Friday, December 9, 2016

Fort Apache, The Bronx: A Brutal Cop Drama

          The inspiration for the hit TV cop drama Hill Street Blues, this film opens with a drugged out hooker shooting two policemen dead in their car and goes roaring off from there. Starring Paul Newman and Ed Asner the action takes place in the South Bronx one of the poorest areas in the city. The precinct is one of the worst and most dilapidated in the entire department, approaching demolition and staffed mostly by officers who are unwanted by and have been transferred out of other precincts. Here we are treated to drug overdoses, police committing murders, riots, police corruption, bodies unloaded into dumpsters, racism, constant poverty, and just plain old bad NYC attitudes.
          While the film is somewhat uneven, I don’t see it as much of a flaw, and Paul Newman, while unable to conquer the proper accent, does a good job a world weary hard-drinking cop who is just trying to get through the day without the world around him dragging him down. Ed Asner play an ambitious new captain, looking to “clean up the area” and get himself a promotion in the process, is filled with snarling rancor which seems to come so easily from him. Over all the acting by these veterans hold the film together.
          The division presented here is New York's 41st Precinct in the South Bronx. It gets its nickname because the precinct house is more a fort in hostile territory, a reference to the famous Fort Apache of the old West.
          Before the film came out there was controversy. Various groups protested the filming and its opening claiming that it depicted only the negative elements of the Bronx and showed all Puerto Rican and Blacks living there only as criminals. Local youths were hired by the protestors to help swell the ranks. Eventually the producers acceded to the demands, making several script changes, adding more ethnic minorities in positive roles, and placing a title card at the beginning of the film stating,  “The picture you are about to see is a portrayal of the lives of two policemen working out of a precinct in the South Bronx, New York. Because the story involves police work it does not deal with the law abiding members of the community nor does it dramatize the efforts of the individuals and groups who are struggling to turn the Bronx around".
          Ironically the South Bronx had taken a major decline since this film was made, being even more crime ridden and drug polluted than is shown here. It had become an area of derelict buildings, with almost no growth, businesses, or opportunity. The schools in the area are some of the lowest performing in city, with necessary supplies in critically short supply. “There’s no hope where there’s dope.”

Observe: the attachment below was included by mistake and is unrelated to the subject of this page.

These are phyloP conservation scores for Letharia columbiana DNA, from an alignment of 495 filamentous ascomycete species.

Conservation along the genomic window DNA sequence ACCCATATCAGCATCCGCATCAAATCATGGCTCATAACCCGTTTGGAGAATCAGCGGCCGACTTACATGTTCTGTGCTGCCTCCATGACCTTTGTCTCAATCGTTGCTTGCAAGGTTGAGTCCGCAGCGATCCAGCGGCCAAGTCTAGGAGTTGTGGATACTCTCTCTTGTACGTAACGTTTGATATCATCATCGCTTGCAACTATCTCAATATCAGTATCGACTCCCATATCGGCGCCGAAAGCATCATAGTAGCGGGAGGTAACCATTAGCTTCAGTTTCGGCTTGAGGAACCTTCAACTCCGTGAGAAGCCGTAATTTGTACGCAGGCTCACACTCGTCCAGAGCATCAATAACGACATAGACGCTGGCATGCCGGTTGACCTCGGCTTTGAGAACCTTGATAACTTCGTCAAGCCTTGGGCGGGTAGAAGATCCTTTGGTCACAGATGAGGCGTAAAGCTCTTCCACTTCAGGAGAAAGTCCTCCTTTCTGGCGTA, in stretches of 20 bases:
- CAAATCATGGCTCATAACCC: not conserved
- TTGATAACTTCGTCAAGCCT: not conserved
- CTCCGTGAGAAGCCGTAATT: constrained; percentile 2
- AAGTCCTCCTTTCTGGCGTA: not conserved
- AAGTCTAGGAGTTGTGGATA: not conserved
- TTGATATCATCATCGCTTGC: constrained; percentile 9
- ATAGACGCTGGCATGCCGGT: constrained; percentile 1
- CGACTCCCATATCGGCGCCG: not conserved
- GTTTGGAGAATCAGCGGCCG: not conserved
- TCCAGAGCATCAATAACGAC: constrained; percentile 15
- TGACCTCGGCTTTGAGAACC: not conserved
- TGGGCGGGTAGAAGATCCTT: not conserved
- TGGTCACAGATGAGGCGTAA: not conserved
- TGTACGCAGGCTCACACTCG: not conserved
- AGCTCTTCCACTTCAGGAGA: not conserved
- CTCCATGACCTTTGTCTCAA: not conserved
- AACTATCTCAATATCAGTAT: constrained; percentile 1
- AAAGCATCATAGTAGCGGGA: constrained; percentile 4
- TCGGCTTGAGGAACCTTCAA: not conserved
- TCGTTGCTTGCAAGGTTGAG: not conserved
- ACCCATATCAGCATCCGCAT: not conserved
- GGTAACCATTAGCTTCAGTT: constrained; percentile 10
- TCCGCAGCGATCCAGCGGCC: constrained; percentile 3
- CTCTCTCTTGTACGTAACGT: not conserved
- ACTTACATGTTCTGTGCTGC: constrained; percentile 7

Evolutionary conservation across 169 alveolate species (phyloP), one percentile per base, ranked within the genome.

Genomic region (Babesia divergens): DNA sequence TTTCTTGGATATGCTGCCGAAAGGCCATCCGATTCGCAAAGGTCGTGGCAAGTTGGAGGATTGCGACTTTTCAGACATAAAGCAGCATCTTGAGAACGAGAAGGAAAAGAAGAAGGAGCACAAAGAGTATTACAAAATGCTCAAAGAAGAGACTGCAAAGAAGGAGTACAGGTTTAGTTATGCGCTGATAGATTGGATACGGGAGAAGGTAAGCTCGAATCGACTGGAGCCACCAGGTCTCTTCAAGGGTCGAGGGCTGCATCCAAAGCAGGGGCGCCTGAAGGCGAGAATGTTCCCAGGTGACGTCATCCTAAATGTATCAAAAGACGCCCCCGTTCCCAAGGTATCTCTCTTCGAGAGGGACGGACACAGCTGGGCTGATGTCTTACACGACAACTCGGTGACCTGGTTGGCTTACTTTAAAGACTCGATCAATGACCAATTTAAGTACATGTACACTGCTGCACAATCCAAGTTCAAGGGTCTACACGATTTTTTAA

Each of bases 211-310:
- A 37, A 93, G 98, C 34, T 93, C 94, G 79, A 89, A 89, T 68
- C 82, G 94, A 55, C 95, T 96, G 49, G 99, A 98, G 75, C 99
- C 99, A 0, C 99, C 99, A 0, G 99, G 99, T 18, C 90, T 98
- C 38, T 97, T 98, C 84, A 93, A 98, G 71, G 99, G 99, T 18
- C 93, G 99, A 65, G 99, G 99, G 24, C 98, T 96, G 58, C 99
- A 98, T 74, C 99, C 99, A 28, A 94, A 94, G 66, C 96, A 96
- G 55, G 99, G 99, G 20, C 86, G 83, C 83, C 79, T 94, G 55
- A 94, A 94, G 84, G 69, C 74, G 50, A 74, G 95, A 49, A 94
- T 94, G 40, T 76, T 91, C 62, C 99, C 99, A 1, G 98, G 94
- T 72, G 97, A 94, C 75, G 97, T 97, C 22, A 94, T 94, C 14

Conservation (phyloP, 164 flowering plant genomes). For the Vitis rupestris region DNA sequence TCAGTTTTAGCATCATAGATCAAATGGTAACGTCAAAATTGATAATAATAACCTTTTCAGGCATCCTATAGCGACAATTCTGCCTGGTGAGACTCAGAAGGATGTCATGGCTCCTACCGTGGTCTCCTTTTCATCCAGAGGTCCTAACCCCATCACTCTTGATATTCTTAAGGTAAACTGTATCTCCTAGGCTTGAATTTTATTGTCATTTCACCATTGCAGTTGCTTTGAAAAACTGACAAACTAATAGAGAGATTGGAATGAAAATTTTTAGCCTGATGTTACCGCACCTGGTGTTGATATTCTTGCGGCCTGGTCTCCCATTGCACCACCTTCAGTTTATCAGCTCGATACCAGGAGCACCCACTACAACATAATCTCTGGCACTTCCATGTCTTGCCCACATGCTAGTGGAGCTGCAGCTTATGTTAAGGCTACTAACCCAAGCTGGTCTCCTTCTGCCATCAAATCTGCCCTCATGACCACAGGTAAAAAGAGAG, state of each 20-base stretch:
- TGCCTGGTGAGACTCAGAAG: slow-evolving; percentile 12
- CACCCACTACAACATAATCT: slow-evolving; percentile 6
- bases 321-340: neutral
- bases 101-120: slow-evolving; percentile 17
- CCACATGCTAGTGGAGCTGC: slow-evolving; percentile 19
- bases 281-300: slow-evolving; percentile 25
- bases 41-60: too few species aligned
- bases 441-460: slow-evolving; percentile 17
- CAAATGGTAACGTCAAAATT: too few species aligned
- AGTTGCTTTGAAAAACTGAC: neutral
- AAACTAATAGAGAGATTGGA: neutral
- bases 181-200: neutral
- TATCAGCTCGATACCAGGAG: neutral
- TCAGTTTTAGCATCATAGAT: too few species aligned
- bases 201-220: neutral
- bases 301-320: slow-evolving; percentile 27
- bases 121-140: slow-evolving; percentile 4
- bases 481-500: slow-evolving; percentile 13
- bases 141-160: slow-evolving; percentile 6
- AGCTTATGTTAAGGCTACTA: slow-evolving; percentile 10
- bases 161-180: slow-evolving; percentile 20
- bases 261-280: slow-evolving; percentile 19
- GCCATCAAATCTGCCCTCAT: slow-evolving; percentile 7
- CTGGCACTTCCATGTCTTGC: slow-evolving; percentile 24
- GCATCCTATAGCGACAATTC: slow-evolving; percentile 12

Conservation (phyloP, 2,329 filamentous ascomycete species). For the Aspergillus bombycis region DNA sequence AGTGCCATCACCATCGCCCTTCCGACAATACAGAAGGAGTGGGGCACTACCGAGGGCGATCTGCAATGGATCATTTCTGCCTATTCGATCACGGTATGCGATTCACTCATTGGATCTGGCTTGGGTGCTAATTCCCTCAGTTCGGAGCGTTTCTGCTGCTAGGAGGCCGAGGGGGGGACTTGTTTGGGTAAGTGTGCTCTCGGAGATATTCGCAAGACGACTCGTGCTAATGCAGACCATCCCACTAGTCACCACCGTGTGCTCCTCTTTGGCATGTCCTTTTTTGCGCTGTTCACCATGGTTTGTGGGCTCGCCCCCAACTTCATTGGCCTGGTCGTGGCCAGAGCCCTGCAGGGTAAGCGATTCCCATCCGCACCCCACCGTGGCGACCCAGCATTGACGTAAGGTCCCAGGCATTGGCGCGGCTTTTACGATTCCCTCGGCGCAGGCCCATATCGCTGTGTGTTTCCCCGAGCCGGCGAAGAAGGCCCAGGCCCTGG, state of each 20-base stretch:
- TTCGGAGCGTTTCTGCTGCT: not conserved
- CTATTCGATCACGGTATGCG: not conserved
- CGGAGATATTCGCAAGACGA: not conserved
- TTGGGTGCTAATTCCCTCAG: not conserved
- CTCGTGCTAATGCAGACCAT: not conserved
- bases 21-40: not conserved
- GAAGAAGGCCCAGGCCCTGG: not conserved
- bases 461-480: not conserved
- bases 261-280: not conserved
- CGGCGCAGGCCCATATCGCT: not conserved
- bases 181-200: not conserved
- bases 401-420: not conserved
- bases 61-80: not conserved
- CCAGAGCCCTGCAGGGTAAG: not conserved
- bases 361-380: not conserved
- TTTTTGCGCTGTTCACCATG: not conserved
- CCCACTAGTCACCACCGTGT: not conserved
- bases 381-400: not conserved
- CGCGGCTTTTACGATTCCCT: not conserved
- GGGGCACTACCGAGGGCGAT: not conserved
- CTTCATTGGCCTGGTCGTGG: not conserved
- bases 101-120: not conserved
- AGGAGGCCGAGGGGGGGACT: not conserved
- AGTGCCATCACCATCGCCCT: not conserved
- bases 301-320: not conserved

The entire film is below. Enjoy and Caveat Emptor.

Wednesday, November 23, 2016

Panic in the Year Zero!- A Post-Apocalyptic Film from Before it was Fashionable.

          A family of four is out enjoying a pleasant summer camping trip outside of Los Angeles when KABOOM, a nuclear device is detonated in the city. It isn’t specifically stated who dropped the bomb, but as this was a Cold War era film the natural assumption to make is that the Russians were the antagonists. Radio broadcasts suggest that this is just the beginning of a full scale thermonuclear exchange and everything the family has ever known will soon be ash and dust.
          They are stuck in the middle of nowhere and have to face several moral dilemmas. The unstated question being explored in this film is what is “right”? To what extent should a person compromise their ideas of morality and civility to survive? Are these just fantasy concepts that modern America allows us to indulge or are they necessary for a person to retain their soul and rise above the level of a beast?
          All those are explored here as the family must face scrounging for supplies, the dilemma of stealing from an old man for what the need, the standard vicious thugs who decided the end of civilization is party time, kidnapping and rape, and the exclusively of medical care. When one of them needs a blood transfusion and the nearest medical facility is 100 miles away, an incredibly long distance in the new wasteland, how does one deal with it?
          This is film was independently produced, as can be evidenced here by the low budget and lack of many characters. It varies from many of the atomic nightmare films of it era in that it doesn’t feature a giant radioactive monster of some kind and deals with the idea of survival of an urban American in a realistic way. The fear, their anxieties come from the uncertain future and lack of survival skills, not that they will eaten by a mammoth praying mantis.
          This type of film was not exactly unique. There was On the Beach in 1959, Last Woman on Earth in 1960, Five in 1951, and The World, the Flesh, and the Devil in 1959. All of these dealt with similar themes and reasonably consistent premises.  It was an easy scenario for indie filmmakers to produce and shoot. Take some equipment and head out into the desert. No need for permits or expensive scenery. It wasn’t until the 70’s with The Road Warrior that the genre began to take on more horror and action orientated themes, requiring a lot more time and effort.
          What sets Panic in the Year Zero! apart is the level of acting skill displayed in them. With most of the other films the acting is competent (the exception here being On the Beach which has amazing performances) this film stands out in the casting of Ray Miland. His starring roles had begun to thin by this time due to his premature baldness, so he took whatever lead positions he could find. His ability to emote had not dimmed however and presents the moral dilemmas in this script with style and panache.